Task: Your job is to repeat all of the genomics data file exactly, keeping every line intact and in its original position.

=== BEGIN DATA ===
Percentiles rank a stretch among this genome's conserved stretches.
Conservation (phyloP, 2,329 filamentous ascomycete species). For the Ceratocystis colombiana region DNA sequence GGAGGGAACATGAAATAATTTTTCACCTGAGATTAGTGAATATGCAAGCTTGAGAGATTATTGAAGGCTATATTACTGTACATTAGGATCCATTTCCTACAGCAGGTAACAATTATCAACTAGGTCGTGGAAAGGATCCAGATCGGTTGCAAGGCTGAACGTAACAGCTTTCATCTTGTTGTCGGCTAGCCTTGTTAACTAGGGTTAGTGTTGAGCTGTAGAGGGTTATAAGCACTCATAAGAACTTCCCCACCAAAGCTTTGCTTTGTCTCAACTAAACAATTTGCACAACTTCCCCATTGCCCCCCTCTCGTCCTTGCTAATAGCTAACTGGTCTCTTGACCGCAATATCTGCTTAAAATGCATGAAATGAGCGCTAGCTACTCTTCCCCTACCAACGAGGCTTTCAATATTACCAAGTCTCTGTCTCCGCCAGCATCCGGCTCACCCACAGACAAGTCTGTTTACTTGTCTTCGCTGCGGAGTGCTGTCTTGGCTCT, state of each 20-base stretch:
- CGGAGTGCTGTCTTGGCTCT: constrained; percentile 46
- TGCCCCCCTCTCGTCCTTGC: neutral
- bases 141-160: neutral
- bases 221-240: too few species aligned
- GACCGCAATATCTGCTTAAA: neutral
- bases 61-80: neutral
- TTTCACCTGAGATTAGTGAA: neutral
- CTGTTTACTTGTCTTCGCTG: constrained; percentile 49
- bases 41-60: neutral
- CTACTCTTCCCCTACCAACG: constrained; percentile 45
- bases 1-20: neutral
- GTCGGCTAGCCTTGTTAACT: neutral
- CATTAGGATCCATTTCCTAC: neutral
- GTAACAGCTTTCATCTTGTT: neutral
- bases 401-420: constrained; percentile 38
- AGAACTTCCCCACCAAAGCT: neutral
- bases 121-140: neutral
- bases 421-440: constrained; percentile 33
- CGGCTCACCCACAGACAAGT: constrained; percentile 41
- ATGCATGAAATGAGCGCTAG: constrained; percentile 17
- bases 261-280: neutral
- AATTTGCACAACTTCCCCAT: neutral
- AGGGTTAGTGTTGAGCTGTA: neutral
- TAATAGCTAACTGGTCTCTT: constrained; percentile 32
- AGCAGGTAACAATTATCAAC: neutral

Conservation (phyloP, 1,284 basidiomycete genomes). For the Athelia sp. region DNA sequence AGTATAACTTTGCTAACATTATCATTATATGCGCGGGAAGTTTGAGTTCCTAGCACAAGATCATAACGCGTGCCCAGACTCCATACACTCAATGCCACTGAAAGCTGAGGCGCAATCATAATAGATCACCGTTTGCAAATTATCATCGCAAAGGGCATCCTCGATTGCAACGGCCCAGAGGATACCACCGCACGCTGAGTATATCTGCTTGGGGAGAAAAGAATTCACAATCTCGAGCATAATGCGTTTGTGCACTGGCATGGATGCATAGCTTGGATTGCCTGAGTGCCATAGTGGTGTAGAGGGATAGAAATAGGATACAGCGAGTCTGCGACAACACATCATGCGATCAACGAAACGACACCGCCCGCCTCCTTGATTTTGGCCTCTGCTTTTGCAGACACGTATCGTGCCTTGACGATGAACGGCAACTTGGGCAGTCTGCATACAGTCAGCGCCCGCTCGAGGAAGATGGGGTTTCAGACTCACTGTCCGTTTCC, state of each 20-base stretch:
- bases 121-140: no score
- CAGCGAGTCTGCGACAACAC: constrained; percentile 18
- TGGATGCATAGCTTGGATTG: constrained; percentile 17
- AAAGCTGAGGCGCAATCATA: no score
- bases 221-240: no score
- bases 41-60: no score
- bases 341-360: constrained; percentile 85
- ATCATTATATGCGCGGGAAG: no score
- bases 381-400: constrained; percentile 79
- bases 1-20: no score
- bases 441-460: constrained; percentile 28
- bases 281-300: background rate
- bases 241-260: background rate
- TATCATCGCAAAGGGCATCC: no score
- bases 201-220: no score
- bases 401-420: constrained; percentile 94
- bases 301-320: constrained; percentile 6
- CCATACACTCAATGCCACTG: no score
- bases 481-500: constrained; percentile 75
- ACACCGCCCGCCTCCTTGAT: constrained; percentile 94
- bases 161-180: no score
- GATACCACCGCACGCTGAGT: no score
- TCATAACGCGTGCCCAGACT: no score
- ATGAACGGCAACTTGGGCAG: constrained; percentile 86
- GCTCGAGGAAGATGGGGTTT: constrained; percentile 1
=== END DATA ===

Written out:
Percentiles rank a stretch among this genome's conserved stretches.
Conservation (phyloP, 2,329 filamentous ascomycete species). For the Ceratocystis colombiana region DNA sequence GGAGGGAACATGAAATAATTTTTCACCTGAGATTAGTGAATATGCAAGCTTGAGAGATTATTGAAGGCTATATTACTGTACATTAGGATCCATTTCCTACAGCAGGTAACAATTATCAACTAGGTCGTGGAAAGGATCCAGATCGGTTGCAAGGCTGAACGTAACAGCTTTCATCTTGTTGTCGGCTAGCCTTGTTAACTAGGGTTAGTGTTGAGCTGTAGAGGGTTATAAGCACTCATAAGAACTTCCCCACCAAAGCTTTGCTTTGTCTCAACTAAACAATTTGCACAACTTCCCCATTGCCCCCCTCTCGTCCTTGCTAATAGCTAACTGGTCTCTTGACCGCAATATCTGCTTAAAATGCATGAAATGAGCGCTAGCTACTCTTCCCCTACCAACGAGGCTTTCAATATTACCAAGTCTCTGTCTCCGCCAGCATCCGGCTCACCCACAGACAAGTCTGTTTACTTGTCTTCGCTGCGGAGTGCTGTCTTGGCTCT, state of each 20-base stretch:
- CGGAGTGCTGTCTTGGCTCT: constrained; percentile 46
- TGCCCCCCTCTCGTCCTTGC: neutral
- bases 141-160: neutral
- bases 221-240: too few species aligned
- GACCGCAATATCTGCTTAAA: neutral
- bases 61-80: neutral
- TTTCACCTGAGATTAGTGAA: neutral
- CTGTTTACTTGTCTTCGCTG: constrained; percentile 49
- bases 41-60: neutral
- CTACTCTTCCCCTACCAACG: constrained; percentile 45
- bases 1-20: neutral
- GTCGGCTAGCCTTGTTAACT: neutral
- CATTAGGATCCATTTCCTAC: neutral
- GTAACAGCTTTCATCTTGTT: neutral
- bases 401-420: constrained; percentile 38
- AGAACTTCCCCACCAAAGCT: neutral
- bases 121-140: neutral
- bases 421-440: constrained; percentile 33
- CGGCTCACCCACAGACAAGT: constrained; percentile 41
- ATGCATGAAATGAGCGCTAG: constrained; percentile 17
- bases 261-280: neutral
- AATTTGCACAACTTCCCCAT: neutral
- AGGGTTAGTGTTGAGCTGTA: neutral
- TAATAGCTAACTGGTCTCTT: constrained; percentile 32
- AGCAGGTAACAATTATCAAC: neutral

Conservation (phyloP, 1,284 basidiomycete genomes). For the Athelia sp. region DNA sequence AGTATAACTTTGCTAACATTATCATTATATGCGCGGGAAGTTTGAGTTCCTAGCACAAGATCATAACGCGTGCCCAGACTCCATACACTCAATGCCACTGAAAGCTGAGGCGCAATCATAATAGATCACCGTTTGCAAATTATCATCGCAAAGGGCATCCTCGATTGCAACGGCCCAGAGGATACCACCGCACGCTGAGTATATCTGCTTGGGGAGAAAAGAATTCACAATCTCGAGCATAATGCGTTTGTGCACTGGCATGGATGCATAGCTTGGATTGCCTGAGTGCCATAGTGGTGTAGAGGGATAGAAATAGGATACAGCGAGTCTGCGACAACACATCATGCGATCAACGAAACGACACCGCCCGCCTCCTTGATTTTGGCCTCTGCTTTTGCAGACACGTATCGTGCCTTGACGATGAACGGCAACTTGGGCAGTCTGCATACAGTCAGCGCCCGCTCGAGGAAGATGGGGTTTCAGACTCACTGTCCGTTTCC, state of each 20-base stretch:
- bases 121-140: no score
- CAGCGAGTCTGCGACAACAC: constrained; percentile 18
- TGGATGCATAGCTTGGATTG: constrained; percentile 17
- AAAGCTGAGGCGCAATCATA: no score
- bases 221-240: no score
- bases 41-60: no score
- bases 341-360: constrained; percentile 85
- ATCATTATATGCGCGGGAAG: no score
- bases 381-400: constrained; percentile 79
- bases 1-20: no score
- bases 441-460: constrained; percentile 28
- bases 281-300: background rate
- bases 241-260: background rate
- TATCATCGCAAAGGGCATCC: no score
- bases 201-220: no score
- bases 401-420: constrained; percentile 94
- bases 301-320: constrained; percentile 6
- CCATACACTCAATGCCACTG: no score
- bases 481-500: constrained; percentile 75
- ACACCGCCCGCCTCCTTGAT: constrained; percentile 94
- bases 161-180: no score
- GATACCACCGCACGCTGAGT: no score
- TCATAACGCGTGCCCAGACT: no score
- ATGAACGGCAACTTGGGCAG: constrained; percentile 86
- GCTCGAGGAAGATGGGGTTT: constrained; percentile 1